The department notified Congress of the decision in a brief, three-paragraph notice sent first to lawmakers and then to reporters. It said the administration will redirect the money to "high priority projects elsewhere."
The move comes as President Donald Trump and his Middle East pointmen, Jared Kushner and Jason Greenblatt, staff up their office to prepare for the rollout of a much-vaunted but as yet unclear peace plan for Israel and the Palestinians.
"At the direction of President Trump, we have undertaken a review of U.S. assistance to the Palestinian Authority and in the West Bank and Gaza to ensure these funds are spent in accordance with U.S. national interests and provide value to the U.S. taxpayer," the department said. "As a result of that review, at the direction of the president, we will redirect more than $200 million ... originally planned for programs in the West Bank and Gaza."
This decision takes into account the challenges the international community faces in providing assistance in Gaza, where Hamas control endangers the lives of Gaza's citizens and degrades an already dire humanitarian and economic situation," the notice said, without providing additional details.
One main issue the U.S. has had with support for the Palestinian Authority had been its stipends paid to the families of Palestinians killed, injured or jailed for attacks on Israel. Israel and the Trump administration, have repeatedly demanded that those payments from a so-called "martyrs' fund" be halted because they encourage terrorism. Palestinian President Mahmoud Abbas has refused to do so.
The Palestine Liberation Organization quickly denounced the decision, calling it "the use of cheap blackmail as a political tool. The Palestinian people and leadership will not be intimidated and will not succumb to coercion."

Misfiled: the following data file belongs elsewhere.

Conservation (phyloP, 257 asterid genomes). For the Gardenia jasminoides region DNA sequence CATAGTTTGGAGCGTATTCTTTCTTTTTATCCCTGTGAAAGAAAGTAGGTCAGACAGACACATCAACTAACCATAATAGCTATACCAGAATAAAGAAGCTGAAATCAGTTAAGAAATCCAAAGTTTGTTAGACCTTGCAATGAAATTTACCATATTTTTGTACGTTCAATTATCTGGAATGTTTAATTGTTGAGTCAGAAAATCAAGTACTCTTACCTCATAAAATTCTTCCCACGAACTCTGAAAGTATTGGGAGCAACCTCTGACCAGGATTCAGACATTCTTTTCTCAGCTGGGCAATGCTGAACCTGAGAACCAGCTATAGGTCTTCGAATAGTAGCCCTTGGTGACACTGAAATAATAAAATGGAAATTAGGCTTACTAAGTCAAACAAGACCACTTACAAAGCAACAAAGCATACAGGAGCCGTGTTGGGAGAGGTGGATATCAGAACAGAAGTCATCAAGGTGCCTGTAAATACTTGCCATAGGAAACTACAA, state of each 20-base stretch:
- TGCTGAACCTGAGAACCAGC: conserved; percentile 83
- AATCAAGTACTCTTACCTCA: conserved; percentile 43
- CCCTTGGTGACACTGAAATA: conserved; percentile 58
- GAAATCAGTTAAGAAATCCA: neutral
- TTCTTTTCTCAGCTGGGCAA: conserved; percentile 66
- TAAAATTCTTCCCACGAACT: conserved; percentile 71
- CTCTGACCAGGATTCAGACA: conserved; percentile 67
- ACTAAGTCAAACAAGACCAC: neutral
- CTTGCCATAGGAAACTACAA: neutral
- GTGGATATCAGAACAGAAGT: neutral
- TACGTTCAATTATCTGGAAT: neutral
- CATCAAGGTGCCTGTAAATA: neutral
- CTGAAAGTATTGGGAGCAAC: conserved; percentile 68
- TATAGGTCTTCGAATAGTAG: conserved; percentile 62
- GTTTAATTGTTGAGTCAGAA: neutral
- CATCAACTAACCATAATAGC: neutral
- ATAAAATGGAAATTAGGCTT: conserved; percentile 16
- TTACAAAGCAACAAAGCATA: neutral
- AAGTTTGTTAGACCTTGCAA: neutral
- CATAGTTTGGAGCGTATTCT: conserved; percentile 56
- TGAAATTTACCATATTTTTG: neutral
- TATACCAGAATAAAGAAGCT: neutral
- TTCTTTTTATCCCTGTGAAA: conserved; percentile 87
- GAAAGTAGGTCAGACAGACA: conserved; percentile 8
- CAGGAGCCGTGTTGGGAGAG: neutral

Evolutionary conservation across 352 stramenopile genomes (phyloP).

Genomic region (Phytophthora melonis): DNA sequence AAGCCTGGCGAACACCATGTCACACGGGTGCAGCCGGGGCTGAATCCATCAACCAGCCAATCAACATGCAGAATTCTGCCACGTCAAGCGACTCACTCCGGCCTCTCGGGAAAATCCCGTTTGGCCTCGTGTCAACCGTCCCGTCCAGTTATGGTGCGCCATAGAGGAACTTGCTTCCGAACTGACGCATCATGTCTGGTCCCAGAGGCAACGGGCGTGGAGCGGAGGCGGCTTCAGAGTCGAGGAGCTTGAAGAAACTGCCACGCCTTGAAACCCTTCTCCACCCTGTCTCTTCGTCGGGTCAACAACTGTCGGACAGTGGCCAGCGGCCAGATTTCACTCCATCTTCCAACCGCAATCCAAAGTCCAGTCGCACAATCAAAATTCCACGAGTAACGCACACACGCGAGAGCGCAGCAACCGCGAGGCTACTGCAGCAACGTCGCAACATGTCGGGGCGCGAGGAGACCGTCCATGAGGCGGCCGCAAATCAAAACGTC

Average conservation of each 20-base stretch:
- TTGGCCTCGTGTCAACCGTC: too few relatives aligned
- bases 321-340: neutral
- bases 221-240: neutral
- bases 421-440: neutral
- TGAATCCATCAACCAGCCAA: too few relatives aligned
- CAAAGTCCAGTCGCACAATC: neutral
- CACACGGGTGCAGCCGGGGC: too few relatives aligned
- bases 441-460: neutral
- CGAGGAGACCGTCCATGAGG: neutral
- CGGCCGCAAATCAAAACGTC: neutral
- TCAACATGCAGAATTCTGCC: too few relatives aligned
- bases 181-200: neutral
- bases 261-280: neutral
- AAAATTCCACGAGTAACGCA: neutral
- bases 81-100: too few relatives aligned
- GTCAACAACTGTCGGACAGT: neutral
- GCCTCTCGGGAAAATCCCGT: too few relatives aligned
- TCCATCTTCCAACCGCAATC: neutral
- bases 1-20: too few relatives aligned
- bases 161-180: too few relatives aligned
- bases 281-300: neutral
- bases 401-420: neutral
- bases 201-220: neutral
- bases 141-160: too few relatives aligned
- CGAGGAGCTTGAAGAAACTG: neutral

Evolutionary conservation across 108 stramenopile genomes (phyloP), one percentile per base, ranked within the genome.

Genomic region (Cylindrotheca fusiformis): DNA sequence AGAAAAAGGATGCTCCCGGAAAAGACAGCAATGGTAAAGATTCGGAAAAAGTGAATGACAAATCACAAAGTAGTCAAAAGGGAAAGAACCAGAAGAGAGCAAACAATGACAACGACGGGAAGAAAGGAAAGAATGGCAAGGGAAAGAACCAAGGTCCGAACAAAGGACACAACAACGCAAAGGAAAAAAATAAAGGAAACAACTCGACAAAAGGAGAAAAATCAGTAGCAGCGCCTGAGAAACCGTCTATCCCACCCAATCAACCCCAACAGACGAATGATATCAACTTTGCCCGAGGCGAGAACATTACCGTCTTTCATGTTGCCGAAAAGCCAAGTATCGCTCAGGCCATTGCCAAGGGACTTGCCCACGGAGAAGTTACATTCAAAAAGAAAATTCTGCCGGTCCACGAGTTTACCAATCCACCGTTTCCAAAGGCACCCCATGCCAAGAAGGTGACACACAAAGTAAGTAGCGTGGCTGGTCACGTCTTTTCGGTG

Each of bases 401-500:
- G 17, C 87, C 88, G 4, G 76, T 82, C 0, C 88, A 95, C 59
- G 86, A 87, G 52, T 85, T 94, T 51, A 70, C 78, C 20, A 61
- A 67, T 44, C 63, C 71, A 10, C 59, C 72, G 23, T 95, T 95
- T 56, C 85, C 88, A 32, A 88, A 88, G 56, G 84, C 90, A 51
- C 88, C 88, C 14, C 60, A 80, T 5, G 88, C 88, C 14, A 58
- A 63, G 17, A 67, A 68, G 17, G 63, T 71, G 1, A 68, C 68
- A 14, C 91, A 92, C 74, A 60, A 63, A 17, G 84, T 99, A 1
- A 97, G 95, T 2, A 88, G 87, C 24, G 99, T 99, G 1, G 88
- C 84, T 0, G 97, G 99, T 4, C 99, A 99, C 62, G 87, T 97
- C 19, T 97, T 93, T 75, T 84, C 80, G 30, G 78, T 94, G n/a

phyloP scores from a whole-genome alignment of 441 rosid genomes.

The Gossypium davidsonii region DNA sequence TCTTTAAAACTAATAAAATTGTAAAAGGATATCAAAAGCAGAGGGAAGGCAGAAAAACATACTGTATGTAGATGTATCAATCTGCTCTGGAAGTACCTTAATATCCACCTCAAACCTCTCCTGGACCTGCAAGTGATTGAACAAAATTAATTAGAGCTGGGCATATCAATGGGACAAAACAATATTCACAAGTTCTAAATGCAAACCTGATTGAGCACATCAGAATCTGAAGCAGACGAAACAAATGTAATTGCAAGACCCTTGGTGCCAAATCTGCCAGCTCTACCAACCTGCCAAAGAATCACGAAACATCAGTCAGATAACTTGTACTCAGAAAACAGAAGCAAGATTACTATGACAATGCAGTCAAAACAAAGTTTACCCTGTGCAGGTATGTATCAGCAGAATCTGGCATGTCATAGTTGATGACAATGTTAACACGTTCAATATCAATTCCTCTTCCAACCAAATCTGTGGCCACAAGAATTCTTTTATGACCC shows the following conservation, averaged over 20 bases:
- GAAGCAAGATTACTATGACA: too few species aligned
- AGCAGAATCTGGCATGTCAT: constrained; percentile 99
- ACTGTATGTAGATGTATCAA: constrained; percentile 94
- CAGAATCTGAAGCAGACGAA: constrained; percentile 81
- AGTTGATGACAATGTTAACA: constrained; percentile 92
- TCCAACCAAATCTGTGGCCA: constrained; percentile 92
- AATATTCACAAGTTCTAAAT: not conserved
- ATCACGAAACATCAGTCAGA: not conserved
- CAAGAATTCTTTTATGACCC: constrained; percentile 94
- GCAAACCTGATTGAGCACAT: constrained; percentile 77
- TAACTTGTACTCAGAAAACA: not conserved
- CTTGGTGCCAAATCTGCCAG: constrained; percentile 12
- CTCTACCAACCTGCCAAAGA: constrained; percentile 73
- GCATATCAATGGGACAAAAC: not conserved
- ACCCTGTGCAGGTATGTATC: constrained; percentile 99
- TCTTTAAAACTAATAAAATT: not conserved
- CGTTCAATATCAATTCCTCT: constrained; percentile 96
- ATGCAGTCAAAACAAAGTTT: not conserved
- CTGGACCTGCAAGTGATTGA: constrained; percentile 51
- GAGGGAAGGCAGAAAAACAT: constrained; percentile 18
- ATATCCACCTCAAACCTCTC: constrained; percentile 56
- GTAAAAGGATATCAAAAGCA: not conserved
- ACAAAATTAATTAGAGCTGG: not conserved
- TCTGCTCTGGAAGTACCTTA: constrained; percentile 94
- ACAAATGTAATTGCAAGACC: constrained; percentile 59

"The rights of the Palestinian people are not for sale," PLO Executive Committee member Hanan Ashrawi said in a statement. "There is no glory in constantly bullying and punishing a people under occupation. The U.S. administration has already demonstrated meanness of spirit in its collusion with the Israeli occupation and its theft of land and resources; now it is exercising economic meanness by punishing the Palestinian victims of this occupation."
The notice did not give an exact amount of the funds to be cut, but said they had been approved in 2017 as part of a $230.1 million package in economic support funds for the Palestinians.
One official said the specific amount had not yet been determined because $25 million in planned 2017 funding for the East Jerusalem Hospital Network, which provides health care to Palestinians, remains on hold and under review. All or part of that could still be released or reprogrammed, the official said.
The U.S. had planned to give the Palestinians $251 million for good governance, health, education and funding for civil society in the current 2018 budget year that ends on Sept.30. But with just over a month to go before that money must be used, reprogrammed to other areas or returned to Treasury, less than half has actually been spent.
Earlier this month, the department had released about $60 million of the 2018 money for security projects that encourage cooperation between the Palestinian Authority and Israel. Israel and Jordan, in particular, had lobbied for the security assistance to be continued.
The loss of the assistance is almost certain to further provoke the Palestinians against the Trump peace plan. The Palestinian leadership has been openly hostile to any proposal from the administration, citing what it says is a pro-Israel bias, notably after Trump recognized Jerusalem as Israel's capital in December and moved the U.S. embassy there from Tel Aviv in May. The Palestinian Authority and Abbas broke off contact with the U.S. after the Jerusalem announcement.
The announcement does not include some $65 million in frozen U.S. funding for the U.N. Relief and Works Agency, which provides services to Palestinians in the West Bank, Gaza, Jordan and Lebanon. However, the Trump administration is extremely skeptical of UNRWA and that money is also likely to be reprogrammed, according to officials.
Friday's decision follows a similar decision last week in which the State Department announced that it was redirecting $230 million dollars in aid that had been planned for stabilization programs in liberated areas of Syria. In that case, however, the department said the loss of U.S. funding would be more than offset by other nations, including Saudi Arabia, which announced a $150 million contribution for Syria stabilization just hours before the American announcement.